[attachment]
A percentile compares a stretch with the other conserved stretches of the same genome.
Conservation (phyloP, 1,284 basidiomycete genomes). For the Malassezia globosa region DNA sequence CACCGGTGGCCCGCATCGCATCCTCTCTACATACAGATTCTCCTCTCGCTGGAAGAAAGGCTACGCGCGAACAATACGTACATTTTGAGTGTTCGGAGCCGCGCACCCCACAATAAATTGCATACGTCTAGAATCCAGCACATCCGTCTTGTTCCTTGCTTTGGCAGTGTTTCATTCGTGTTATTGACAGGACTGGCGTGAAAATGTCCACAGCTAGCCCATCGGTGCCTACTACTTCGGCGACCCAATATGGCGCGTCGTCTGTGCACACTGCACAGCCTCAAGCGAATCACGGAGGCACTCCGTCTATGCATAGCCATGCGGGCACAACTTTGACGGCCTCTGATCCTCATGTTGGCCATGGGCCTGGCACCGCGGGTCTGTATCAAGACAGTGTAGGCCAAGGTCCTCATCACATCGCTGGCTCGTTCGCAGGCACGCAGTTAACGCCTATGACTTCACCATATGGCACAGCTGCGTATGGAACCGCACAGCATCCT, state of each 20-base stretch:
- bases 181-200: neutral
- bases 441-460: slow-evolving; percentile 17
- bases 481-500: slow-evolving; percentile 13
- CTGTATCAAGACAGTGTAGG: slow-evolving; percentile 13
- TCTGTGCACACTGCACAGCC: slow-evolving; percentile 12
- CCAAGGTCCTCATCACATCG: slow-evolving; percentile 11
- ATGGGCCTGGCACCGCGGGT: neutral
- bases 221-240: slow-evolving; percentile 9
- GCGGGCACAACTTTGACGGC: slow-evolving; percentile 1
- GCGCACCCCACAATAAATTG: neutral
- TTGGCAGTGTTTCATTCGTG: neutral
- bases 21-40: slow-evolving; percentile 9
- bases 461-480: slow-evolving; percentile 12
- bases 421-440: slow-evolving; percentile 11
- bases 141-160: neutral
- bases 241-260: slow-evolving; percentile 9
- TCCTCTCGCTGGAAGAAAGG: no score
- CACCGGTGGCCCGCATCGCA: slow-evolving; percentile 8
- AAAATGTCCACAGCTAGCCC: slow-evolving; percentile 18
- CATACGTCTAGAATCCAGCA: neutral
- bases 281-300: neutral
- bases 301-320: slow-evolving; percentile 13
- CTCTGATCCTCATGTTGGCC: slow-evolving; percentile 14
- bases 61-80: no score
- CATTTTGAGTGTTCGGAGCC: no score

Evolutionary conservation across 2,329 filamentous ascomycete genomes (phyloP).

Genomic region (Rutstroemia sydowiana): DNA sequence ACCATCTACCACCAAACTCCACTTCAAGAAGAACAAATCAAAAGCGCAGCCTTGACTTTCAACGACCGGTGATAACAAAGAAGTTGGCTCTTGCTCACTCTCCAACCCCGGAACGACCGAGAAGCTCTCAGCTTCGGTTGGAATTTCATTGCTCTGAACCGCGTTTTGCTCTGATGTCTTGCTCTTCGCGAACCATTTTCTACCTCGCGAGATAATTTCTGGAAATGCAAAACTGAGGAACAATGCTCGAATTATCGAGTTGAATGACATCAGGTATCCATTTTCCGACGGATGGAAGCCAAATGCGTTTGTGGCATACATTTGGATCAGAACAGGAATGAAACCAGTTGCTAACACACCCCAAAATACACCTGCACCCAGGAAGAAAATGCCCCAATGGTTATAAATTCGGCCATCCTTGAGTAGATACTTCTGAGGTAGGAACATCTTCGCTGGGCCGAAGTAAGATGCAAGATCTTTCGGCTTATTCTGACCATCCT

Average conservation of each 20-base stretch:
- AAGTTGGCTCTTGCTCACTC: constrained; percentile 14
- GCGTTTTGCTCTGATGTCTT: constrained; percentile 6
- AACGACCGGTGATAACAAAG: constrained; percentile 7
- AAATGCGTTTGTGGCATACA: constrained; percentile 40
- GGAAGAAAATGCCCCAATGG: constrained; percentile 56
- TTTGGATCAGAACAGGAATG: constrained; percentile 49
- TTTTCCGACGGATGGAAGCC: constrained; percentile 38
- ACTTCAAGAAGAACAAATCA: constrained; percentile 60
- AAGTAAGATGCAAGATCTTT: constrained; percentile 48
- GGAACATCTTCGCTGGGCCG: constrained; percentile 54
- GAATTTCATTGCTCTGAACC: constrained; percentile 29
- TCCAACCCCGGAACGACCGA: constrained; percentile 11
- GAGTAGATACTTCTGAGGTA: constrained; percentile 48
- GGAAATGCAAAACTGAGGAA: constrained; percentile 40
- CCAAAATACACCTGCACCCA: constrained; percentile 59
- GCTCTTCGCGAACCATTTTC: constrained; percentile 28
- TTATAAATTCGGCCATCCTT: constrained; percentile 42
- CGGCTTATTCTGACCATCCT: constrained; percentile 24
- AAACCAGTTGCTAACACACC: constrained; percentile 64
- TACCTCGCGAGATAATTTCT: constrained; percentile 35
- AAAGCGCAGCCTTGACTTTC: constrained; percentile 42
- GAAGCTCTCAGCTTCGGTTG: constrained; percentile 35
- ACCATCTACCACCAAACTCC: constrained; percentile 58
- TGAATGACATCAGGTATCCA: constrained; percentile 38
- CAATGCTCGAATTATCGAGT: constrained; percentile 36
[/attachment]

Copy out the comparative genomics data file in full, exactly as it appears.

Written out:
A percentile compares a stretch with the other conserved stretches of the same genome.
Conservation (phyloP, 1,284 basidiomycete genomes). For the Malassezia globosa region DNA sequence CACCGGTGGCCCGCATCGCATCCTCTCTACATACAGATTCTCCTCTCGCTGGAAGAAAGGCTACGCGCGAACAATACGTACATTTTGAGTGTTCGGAGCCGCGCACCCCACAATAAATTGCATACGTCTAGAATCCAGCACATCCGTCTTGTTCCTTGCTTTGGCAGTGTTTCATTCGTGTTATTGACAGGACTGGCGTGAAAATGTCCACAGCTAGCCCATCGGTGCCTACTACTTCGGCGACCCAATATGGCGCGTCGTCTGTGCACACTGCACAGCCTCAAGCGAATCACGGAGGCACTCCGTCTATGCATAGCCATGCGGGCACAACTTTGACGGCCTCTGATCCTCATGTTGGCCATGGGCCTGGCACCGCGGGTCTGTATCAAGACAGTGTAGGCCAAGGTCCTCATCACATCGCTGGCTCGTTCGCAGGCACGCAGTTAACGCCTATGACTTCACCATATGGCACAGCTGCGTATGGAACCGCACAGCATCCT, state of each 20-base stretch:
- bases 181-200: neutral
- bases 441-460: slow-evolving; percentile 17
- bases 481-500: slow-evolving; percentile 13
- CTGTATCAAGACAGTGTAGG: slow-evolving; percentile 13
- TCTGTGCACACTGCACAGCC: slow-evolving; percentile 12
- CCAAGGTCCTCATCACATCG: slow-evolving; percentile 11
- ATGGGCCTGGCACCGCGGGT: neutral
- bases 221-240: slow-evolving; percentile 9
- GCGGGCACAACTTTGACGGC: slow-evolving; percentile 1
- GCGCACCCCACAATAAATTG: neutral
- TTGGCAGTGTTTCATTCGTG: neutral
- bases 21-40: slow-evolving; percentile 9
- bases 461-480: slow-evolving; percentile 12
- bases 421-440: slow-evolving; percentile 11
- bases 141-160: neutral
- bases 241-260: slow-evolving; percentile 9
- TCCTCTCGCTGGAAGAAAGG: no score
- CACCGGTGGCCCGCATCGCA: slow-evolving; percentile 8
- AAAATGTCCACAGCTAGCCC: slow-evolving; percentile 18
- CATACGTCTAGAATCCAGCA: neutral
- bases 281-300: neutral
- bases 301-320: slow-evolving; percentile 13
- CTCTGATCCTCATGTTGGCC: slow-evolving; percentile 14
- bases 61-80: no score
- CATTTTGAGTGTTCGGAGCC: no score

Evolutionary conservation across 2,329 filamentous ascomycete genomes (phyloP).

Genomic region (Rutstroemia sydowiana): DNA sequence ACCATCTACCACCAAACTCCACTTCAAGAAGAACAAATCAAAAGCGCAGCCTTGACTTTCAACGACCGGTGATAACAAAGAAGTTGGCTCTTGCTCACTCTCCAACCCCGGAACGACCGAGAAGCTCTCAGCTTCGGTTGGAATTTCATTGCTCTGAACCGCGTTTTGCTCTGATGTCTTGCTCTTCGCGAACCATTTTCTACCTCGCGAGATAATTTCTGGAAATGCAAAACTGAGGAACAATGCTCGAATTATCGAGTTGAATGACATCAGGTATCCATTTTCCGACGGATGGAAGCCAAATGCGTTTGTGGCATACATTTGGATCAGAACAGGAATGAAACCAGTTGCTAACACACCCCAAAATACACCTGCACCCAGGAAGAAAATGCCCCAATGGTTATAAATTCGGCCATCCTTGAGTAGATACTTCTGAGGTAGGAACATCTTCGCTGGGCCGAAGTAAGATGCAAGATCTTTCGGCTTATTCTGACCATCCT

Average conservation of each 20-base stretch:
- AAGTTGGCTCTTGCTCACTC: constrained; percentile 14
- GCGTTTTGCTCTGATGTCTT: constrained; percentile 6
- AACGACCGGTGATAACAAAG: constrained; percentile 7
- AAATGCGTTTGTGGCATACA: constrained; percentile 40
- GGAAGAAAATGCCCCAATGG: constrained; percentile 56
- TTTGGATCAGAACAGGAATG: constrained; percentile 49
- TTTTCCGACGGATGGAAGCC: constrained; percentile 38
- ACTTCAAGAAGAACAAATCA: constrained; percentile 60
- AAGTAAGATGCAAGATCTTT: constrained; percentile 48
- GGAACATCTTCGCTGGGCCG: constrained; percentile 54
- GAATTTCATTGCTCTGAACC: constrained; percentile 29
- TCCAACCCCGGAACGACCGA: constrained; percentile 11
- GAGTAGATACTTCTGAGGTA: constrained; percentile 48
- GGAAATGCAAAACTGAGGAA: constrained; percentile 40
- CCAAAATACACCTGCACCCA: constrained; percentile 59
- GCTCTTCGCGAACCATTTTC: constrained; percentile 28
- TTATAAATTCGGCCATCCTT: constrained; percentile 42
- CGGCTTATTCTGACCATCCT: constrained; percentile 24
- AAACCAGTTGCTAACACACC: constrained; percentile 64
- TACCTCGCGAGATAATTTCT: constrained; percentile 35
- AAAGCGCAGCCTTGACTTTC: constrained; percentile 42
- GAAGCTCTCAGCTTCGGTTG: constrained; percentile 35
- ACCATCTACCACCAAACTCC: constrained; percentile 58
- TGAATGACATCAGGTATCCA: constrained; percentile 38
- CAATGCTCGAATTATCGAGT: constrained; percentile 36